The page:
Hot or Cold, Lawns Need Water
With temperatures going down, don’t think for a moment that your lawn won’t need watering. It needs water to saturate the fertilizer and foster root propagation. Continue aerating and watering your lawn if the fall doesn’t bring regular rainfall to your area. If you plan on using broadleaf weed killer, give it ample time to drop those bandits before temperatures descend below 50 degrees.
Fall is also a good time to invest in a garden rake. If you let dead leaves bury your lawn, they’ll cut off vital sunlight at the precise moment that fertilizer is heading down into the root system to stimulate growth. Some people prefer mulching the leaves to add nutritional soil value as the lawn recuperates from summer wear and tear.
Fertilizing Important in Fall
Providing nutrients to your lawn before cold weather strikes is good for strengthening roots and increasing the nutrients stored for an earlier spring green. While the top growth of grass stops, grass plants are storing nutrients and energy for the following season. To determine the best ratio of fertilizer for the soil in your yard, you should utilize a soil test. Otherwise, look for fertilizer with a nitrogen-phosphate-potassium (NPK) ratio of 3:1:2 or 4:1:2. When applying the fertilizer, make sure that you follow the application instructions and rate information on the package and use a calibrated spreader to apply the correct amount. It is also a good rule to apply the fertilizer in the fall about 2-3 weeks before the ground freezes so the plant can start to take up some of the nutrients. Instead of pacing the yard with a push spreader, consider a tow-behind spreader attached to your riding lawn mower or garden tractor. An attachment, such as a pull-type spin spreader from John Deere, can quickly distribute fertilizer evenly across your yard.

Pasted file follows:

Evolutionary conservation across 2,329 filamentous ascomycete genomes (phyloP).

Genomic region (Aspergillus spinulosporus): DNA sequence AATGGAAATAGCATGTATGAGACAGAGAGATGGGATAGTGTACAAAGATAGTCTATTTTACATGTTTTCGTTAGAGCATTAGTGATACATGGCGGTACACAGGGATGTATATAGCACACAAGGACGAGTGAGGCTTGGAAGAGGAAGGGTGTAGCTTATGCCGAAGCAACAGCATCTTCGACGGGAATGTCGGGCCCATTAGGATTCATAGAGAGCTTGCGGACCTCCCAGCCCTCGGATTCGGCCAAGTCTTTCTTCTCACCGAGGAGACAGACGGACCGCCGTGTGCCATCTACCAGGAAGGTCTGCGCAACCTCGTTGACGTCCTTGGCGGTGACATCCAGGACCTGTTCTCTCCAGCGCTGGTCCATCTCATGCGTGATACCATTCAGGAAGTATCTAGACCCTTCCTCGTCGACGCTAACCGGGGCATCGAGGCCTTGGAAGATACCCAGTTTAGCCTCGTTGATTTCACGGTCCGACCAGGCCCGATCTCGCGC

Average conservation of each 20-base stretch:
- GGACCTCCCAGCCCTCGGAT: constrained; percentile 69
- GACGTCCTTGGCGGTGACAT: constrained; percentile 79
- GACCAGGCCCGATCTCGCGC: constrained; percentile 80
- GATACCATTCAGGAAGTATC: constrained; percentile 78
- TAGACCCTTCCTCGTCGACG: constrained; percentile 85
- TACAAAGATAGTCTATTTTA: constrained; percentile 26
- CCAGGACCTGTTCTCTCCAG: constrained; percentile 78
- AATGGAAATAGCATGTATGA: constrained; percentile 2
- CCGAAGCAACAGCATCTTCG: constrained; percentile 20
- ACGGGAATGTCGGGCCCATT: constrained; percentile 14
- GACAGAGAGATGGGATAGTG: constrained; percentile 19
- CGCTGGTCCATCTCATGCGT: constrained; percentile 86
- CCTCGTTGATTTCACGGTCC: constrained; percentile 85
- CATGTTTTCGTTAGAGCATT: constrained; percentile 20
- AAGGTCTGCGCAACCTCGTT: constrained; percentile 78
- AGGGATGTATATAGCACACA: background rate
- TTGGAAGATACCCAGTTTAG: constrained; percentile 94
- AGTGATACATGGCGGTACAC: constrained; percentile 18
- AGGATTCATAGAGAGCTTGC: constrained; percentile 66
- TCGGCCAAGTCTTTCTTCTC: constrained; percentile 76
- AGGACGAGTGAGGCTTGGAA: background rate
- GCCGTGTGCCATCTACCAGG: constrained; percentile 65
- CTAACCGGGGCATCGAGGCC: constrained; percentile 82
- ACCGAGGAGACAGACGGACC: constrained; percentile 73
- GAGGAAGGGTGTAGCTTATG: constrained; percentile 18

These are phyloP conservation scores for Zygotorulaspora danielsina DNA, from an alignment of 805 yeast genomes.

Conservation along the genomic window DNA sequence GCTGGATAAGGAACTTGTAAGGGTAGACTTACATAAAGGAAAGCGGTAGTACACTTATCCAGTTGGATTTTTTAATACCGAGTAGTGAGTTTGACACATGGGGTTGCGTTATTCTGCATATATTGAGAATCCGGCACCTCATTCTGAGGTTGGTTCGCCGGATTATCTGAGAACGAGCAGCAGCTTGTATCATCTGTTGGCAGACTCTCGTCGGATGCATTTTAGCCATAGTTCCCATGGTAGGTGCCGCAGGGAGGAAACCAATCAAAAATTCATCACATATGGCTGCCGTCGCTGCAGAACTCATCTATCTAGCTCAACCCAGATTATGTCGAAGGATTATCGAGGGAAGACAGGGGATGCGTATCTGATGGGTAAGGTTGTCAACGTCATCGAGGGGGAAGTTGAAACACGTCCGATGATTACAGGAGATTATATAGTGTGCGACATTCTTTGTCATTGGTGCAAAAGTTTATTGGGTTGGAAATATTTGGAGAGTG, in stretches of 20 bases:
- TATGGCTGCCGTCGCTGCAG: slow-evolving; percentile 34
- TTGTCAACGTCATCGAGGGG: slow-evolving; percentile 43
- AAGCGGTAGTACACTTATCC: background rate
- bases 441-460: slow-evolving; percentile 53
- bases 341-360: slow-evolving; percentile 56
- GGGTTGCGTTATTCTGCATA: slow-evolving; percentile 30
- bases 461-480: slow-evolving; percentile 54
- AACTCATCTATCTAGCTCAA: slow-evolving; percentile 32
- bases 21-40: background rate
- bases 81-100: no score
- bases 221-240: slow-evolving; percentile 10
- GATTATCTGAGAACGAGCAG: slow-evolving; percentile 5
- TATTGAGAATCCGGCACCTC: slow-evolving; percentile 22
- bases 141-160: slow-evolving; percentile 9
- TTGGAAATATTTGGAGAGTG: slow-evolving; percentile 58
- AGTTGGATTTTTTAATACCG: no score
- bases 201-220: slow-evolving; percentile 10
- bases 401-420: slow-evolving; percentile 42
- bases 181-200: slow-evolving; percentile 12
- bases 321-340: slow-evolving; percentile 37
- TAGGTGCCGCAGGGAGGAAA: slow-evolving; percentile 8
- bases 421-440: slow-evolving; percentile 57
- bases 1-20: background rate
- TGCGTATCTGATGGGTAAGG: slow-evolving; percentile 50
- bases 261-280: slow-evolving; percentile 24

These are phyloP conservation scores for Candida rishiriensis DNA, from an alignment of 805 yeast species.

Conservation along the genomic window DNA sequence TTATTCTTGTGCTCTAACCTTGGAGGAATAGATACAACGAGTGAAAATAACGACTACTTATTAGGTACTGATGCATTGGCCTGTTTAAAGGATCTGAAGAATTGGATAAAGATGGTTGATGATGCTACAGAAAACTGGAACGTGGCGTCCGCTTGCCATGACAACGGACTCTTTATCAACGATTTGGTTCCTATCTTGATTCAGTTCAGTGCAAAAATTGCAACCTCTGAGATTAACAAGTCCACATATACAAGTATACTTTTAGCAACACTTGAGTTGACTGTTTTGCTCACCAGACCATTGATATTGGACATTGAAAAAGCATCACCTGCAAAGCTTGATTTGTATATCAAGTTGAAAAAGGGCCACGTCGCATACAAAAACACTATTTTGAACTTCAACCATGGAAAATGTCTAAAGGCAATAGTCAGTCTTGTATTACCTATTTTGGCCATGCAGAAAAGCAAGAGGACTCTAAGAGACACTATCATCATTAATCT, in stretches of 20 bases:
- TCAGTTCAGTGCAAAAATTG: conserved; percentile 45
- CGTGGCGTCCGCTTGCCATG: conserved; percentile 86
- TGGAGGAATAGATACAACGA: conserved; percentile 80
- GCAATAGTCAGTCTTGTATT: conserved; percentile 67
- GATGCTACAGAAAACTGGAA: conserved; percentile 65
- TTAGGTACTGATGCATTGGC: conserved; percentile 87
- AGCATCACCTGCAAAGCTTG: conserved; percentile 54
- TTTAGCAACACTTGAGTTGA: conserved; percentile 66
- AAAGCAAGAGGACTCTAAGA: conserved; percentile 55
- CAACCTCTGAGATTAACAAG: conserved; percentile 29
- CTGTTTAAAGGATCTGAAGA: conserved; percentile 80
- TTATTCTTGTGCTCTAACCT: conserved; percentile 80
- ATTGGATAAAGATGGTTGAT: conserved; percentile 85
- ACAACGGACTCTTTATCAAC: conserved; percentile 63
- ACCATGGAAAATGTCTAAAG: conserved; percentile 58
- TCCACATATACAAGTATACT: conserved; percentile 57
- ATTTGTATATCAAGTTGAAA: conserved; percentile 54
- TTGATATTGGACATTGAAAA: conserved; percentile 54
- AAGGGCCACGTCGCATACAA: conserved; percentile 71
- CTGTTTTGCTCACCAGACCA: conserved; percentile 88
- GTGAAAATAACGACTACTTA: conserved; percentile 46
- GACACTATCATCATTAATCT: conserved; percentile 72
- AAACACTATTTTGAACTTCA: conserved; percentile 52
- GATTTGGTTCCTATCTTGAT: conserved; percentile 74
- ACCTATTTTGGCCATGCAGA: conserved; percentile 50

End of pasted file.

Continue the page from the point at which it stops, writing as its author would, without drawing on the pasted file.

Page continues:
Aerating an Important Process
The process of removing plugs of soil and thatch from the lawn is called aerating, and this is ideal in cooler months. It encourages deep rooting, improves water and nutrient penetration, and promotes growth of beneficial soil microorganisms. There are a variety of techniques you can use to penetrate the soil such as spiked shoes or spray-on liquids, but to most effectively aerate soil, attach a dethatcher, or a plug aerator behind a riding mower or tractor to remove plugs of soil from two to three inches deep.
Mulching a Good Alternative
you prefer not to rake or bag grass or leaves, mulching with a mower is an ideal alternative. Be sure to mulch leaves only when they are dry to avoid damp and wet leaves clumping or building up under mower decks. Remember that grass needs sunlight in the fall to help store food for winter, so don’t wait until your lawn is completely matted down with leaves to mulch. A thin layer of mulched leaves is ideal and helps add nutrients to the soil, reducing the need for fertilizer.
Selecting the right mower with mulching attachments or features can save a great deal of time and help ensure a consistent layer of mulch across the yard. For example, John Deere 100-Series lawn tractors have three-in-one mowing decks, which allow you to choose to mulch, bag or allow side-discharge.
Importance of Composting
It is important to create a compost pile to allow you to turn organic material into rich soil. The fall season is a good time to create a compost pile with decaying yard matter, such as vegetables, grass clippings and leaves, which can provide nutrient-rich soil for spring planting. For best results, alternate layers of “brown,” or high carbon materials, with grass clippings.
Using a rear bagger with your lawn mower or tractor will help make collecting grass clippings a breeze, and adding to your compost pile is as simple as backing up to the spot and unloading. Another optional mower attachment, the lawn sweeper, brushes leaves into a hamper, much like a broom and dustpan.